Lesson Plan - Get It!
The last few decades of the 19th century were coined "The Gilded Age" by Mark Twain and Charles Dudley Warner in their novel The Gilded Age.
Their story highlighted how this time period appeared to be glittery and wealthy but was actually a corrupt time where the majority of Americans experienced none of that wealth.
“It is a time when one’s spirit is subdued and sad, one knows not why; when the past seems a storm-swept desolation, life a vanity and a burden, and the future but a way to death. It is a time when one is filled with vague longings; when one dreams of flight to peaceful islands in the remote solitudes of the sea, or folds his hands and says, What is the use of struggling, and toiling and worrying any more? let us give it all up.”
~ Mark Twain, The Gilded Age
The Statue of Liberty was completed in 1886 during the Gilded Age.
This statue represented hope and prosperity to the millions of immigrants who entered the United States of America seeking the riches about which they had heard.
- But what did they find when they got here?
To better understand the reality for those who made the voyage across the ocean, watch a portion of The immigrant experience at NYC's Tenement Museum from CBS Sunday Morning:
People from Europe who immigrated to the United States during the Gilded Age did benefit heavily from the freedoms afforded to them by their new country.
- However, did it look like they found the massive wealth they must have been expecting?
European immigrants had to work for everything they had.
- If the lower class of people did not benefit substantially during this period, who did?
The Industrial Revolution (1760-1840) introduced several new types of business into the American economy. Railroads became quintessential for growth, steel was being used for everything, and oil kept urban centers going after dark.
These industries were incredibly profitable and were often consolidated into one company. The men who came to own these monopolies were called Robber Barons, insinuating that all their gains were made on the backs of everyday workers who were robbed of extra wages.
John D. Rockefeller
Image by Scientific American Compiling Dep't, via Wikimedia Commons, is in the public domain.
John D. Rockefeller was the owner of an oil company, Standard Oil of Ohio, who slowly acquired weaker companies. These acquisitions often cost a substantial amount of money, but it eliminated the competition, making it well worth the investment.
Simultaneously, petroleum became cheaper to process, allowing Rockefeller to charge less and less, which undercut any remaining competitors. This bankrupted any smaller oil business until, eventually, Standard Oil came to control 90% of the petroleum industry in the United States.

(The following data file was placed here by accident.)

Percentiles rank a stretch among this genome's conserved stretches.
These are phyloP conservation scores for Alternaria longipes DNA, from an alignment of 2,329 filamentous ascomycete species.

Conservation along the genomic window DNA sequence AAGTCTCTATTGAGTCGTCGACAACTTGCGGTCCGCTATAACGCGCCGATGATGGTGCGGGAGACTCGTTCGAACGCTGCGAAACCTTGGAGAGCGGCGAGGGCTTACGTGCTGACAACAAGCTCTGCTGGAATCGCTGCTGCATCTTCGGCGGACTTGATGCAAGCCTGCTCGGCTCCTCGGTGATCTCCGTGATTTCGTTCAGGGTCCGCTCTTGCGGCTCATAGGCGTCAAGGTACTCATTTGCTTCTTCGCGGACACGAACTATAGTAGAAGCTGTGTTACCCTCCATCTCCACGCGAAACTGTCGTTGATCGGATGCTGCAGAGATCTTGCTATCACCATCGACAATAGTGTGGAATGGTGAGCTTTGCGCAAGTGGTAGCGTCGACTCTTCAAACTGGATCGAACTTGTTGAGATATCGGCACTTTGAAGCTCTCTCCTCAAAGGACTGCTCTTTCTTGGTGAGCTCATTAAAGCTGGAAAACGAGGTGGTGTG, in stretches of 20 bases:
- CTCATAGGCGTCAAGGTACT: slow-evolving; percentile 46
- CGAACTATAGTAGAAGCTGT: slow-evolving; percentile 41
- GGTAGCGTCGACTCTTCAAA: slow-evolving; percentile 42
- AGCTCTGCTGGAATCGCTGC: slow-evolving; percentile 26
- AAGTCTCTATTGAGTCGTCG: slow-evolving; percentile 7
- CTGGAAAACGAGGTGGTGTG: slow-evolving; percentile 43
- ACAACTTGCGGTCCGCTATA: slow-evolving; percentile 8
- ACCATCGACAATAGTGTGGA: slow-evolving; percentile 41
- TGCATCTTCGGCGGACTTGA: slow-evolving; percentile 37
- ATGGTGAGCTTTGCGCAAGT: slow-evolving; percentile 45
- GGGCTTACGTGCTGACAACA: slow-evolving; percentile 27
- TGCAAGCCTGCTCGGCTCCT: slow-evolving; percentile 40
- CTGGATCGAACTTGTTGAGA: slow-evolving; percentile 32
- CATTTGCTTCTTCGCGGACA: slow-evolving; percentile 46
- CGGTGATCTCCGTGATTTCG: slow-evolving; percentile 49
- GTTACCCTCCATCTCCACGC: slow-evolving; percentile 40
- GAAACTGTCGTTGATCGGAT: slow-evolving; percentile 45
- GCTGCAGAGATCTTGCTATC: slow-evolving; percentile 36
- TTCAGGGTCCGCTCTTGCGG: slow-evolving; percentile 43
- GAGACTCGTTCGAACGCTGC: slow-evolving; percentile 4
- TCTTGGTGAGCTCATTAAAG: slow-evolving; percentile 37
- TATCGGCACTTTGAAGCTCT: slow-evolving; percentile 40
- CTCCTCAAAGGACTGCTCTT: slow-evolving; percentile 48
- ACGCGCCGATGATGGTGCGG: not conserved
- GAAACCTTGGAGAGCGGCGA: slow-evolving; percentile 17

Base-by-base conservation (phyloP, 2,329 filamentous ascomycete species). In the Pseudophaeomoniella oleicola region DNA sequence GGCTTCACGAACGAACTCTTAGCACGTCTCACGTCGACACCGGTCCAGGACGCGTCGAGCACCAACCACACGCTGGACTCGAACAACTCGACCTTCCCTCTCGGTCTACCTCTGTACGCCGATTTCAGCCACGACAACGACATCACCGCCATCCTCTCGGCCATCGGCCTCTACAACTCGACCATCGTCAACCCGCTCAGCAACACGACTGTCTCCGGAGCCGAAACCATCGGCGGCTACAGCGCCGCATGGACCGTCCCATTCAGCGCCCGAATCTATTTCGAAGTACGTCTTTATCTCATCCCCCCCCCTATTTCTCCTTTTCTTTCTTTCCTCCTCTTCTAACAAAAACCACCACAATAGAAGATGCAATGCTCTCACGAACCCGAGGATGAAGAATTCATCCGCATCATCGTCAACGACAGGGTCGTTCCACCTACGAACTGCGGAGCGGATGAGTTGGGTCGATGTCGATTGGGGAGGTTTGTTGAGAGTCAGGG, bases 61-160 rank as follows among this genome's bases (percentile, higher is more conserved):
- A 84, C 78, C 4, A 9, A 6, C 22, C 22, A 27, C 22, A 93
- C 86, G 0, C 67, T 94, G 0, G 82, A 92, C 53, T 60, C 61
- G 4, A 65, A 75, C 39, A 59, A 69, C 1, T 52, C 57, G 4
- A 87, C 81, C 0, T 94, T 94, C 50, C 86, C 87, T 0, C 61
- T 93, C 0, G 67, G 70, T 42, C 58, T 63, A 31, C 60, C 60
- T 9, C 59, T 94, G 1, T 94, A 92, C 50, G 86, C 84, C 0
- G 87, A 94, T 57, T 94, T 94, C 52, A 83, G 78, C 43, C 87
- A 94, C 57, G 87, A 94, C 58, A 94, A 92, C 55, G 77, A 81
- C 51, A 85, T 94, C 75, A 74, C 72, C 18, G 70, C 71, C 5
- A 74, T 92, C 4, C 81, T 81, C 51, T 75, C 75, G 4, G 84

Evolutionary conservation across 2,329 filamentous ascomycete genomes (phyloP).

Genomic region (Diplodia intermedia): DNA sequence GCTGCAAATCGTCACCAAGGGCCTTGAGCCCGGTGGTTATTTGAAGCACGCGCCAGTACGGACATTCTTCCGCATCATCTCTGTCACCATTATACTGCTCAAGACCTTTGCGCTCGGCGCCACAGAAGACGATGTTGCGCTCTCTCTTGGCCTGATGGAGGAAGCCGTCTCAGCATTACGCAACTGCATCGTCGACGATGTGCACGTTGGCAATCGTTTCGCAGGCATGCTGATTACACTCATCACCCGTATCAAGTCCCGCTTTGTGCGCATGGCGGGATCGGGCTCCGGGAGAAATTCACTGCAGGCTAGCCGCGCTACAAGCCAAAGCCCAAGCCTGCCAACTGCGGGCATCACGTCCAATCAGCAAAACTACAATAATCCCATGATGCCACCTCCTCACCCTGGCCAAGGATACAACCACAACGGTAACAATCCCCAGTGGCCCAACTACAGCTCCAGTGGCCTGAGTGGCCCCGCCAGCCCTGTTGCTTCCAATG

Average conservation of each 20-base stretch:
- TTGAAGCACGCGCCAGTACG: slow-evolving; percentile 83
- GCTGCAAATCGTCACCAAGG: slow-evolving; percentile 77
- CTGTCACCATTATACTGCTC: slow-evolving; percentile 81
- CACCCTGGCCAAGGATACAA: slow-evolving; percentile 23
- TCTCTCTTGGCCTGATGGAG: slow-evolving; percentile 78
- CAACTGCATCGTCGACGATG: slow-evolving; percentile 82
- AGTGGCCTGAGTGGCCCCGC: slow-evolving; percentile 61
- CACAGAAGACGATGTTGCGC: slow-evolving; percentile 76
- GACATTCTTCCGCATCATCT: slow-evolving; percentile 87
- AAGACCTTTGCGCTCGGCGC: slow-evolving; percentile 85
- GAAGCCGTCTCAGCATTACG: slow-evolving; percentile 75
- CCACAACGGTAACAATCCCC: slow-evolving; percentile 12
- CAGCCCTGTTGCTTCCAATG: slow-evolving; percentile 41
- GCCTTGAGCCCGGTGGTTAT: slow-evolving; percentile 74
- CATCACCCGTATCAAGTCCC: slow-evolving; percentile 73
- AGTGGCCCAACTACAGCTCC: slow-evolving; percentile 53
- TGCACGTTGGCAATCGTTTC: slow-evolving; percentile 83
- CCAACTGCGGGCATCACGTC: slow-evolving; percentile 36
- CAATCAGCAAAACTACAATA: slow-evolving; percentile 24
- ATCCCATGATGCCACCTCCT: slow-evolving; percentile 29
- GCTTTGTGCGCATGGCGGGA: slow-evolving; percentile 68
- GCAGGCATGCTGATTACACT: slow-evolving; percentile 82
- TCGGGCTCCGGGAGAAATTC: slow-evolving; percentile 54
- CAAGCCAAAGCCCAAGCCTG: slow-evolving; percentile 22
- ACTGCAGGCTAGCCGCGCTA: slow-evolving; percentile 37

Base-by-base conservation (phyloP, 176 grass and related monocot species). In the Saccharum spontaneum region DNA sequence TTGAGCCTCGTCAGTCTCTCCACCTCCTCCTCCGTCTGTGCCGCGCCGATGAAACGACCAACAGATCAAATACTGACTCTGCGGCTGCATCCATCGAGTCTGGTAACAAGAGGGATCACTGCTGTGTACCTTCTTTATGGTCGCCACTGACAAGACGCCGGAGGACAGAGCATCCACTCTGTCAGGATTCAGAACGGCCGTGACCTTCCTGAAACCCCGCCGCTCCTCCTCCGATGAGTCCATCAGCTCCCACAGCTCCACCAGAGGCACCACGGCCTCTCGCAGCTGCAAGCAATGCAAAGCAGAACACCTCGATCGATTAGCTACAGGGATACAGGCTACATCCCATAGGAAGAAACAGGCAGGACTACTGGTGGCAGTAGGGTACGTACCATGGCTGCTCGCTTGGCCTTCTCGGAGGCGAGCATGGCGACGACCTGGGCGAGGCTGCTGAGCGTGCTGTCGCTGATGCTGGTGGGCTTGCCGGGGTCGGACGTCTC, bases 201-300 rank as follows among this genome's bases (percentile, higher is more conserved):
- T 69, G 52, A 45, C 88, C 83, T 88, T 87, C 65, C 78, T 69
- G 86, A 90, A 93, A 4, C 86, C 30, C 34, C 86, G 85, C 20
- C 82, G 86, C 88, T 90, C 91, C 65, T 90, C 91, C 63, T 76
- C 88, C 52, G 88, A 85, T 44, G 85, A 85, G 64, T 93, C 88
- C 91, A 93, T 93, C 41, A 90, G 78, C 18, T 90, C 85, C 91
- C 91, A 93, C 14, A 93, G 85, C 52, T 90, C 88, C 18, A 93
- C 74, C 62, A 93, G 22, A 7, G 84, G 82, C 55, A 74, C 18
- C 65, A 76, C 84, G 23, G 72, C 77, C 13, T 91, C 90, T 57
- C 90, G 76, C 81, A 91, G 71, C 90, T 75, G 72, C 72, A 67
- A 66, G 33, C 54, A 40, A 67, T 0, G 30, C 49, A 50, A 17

By 1913, Rockefeller had grown his fortune to approximately $400 billion in today's dollars. This was equal to 2% of U.S. GDP at the time, a larger share than had ever been seen before.
J. P. Morgan
Image by Edward Steichen, via Wikimedia Commons, is in the public domain.
These Robber Barons had so much wealth that they were even able to prevent economic recessions from occurring.
During the Panic of 1907, a brokerage firm was about to go under, which would have threatened the stability of the entire financial system. The federal government was not willing to bail the company out, so J.P. Morgan paid over $800 million in today's dollars to prop up the firm.
While this was an incredible expense, the Robber Barons would have lost even more if the U.S. economy had collapsed as it was feared it would.
In 1899, Theodore Roosevelt rose to Governor of New York. He ran on a platform of restricting the monopolistic companies that were largely based in the financial hub of New York City.
In 1900, then-President William McKinley needed a new vice president to join his campaign for re-election. The Robber Baron industrialists convinced him to choose Teddy Roosevelt, which would then remove him from a position of power in New York.
However, when McKinley was assassinated in 1901, bankers and business tycoons realized they had just accidentally made their worst enemy the President of the United States of America.
The Gilded Age would come to a complete end as the Roosevelt Administration began to dismantle these industrial monopolies.
At the close of the century, the top 10% of wealthiest Americans owned 75% of the nation's wealth. This wealth disparity is the root of the Gilded Age.
Railroads were rapidly being contrustructed across the nation by private companies. They had to buy the land before building the rails upon it, which made the entire process incredibly expensive.
However, this new means of transportation enabled new industries to rapidly sell their goods all over the country. The Robber Barons formed a vested interest in the growth and success of the many railroad companies in order to grow their own businesses.
What Was "Gilded" about the Gilded Age?
Take a look at this frame which, while made of the usual wood, has been gilded or covered in ultra-thin gold leaf:
On the gilded surface, this frame evokes wealth, prosperity, and beauty; however, the level beneath that is completely different.
In the opening quote, Mark Twain is comparing this period of 30 years to gilded wood.
The United States was becoming wealthier than ever before. However, instead of widespread prosperity, industrial growth was harboring incredible wealth disparity. The corruption and inequality detailed above were masked by a marginal increase in the quality of life for every other American.
Move to the Got It? section to review what made this age gilded while considering ways in which this traditional understanding may be flawed.
- Did anything good happen?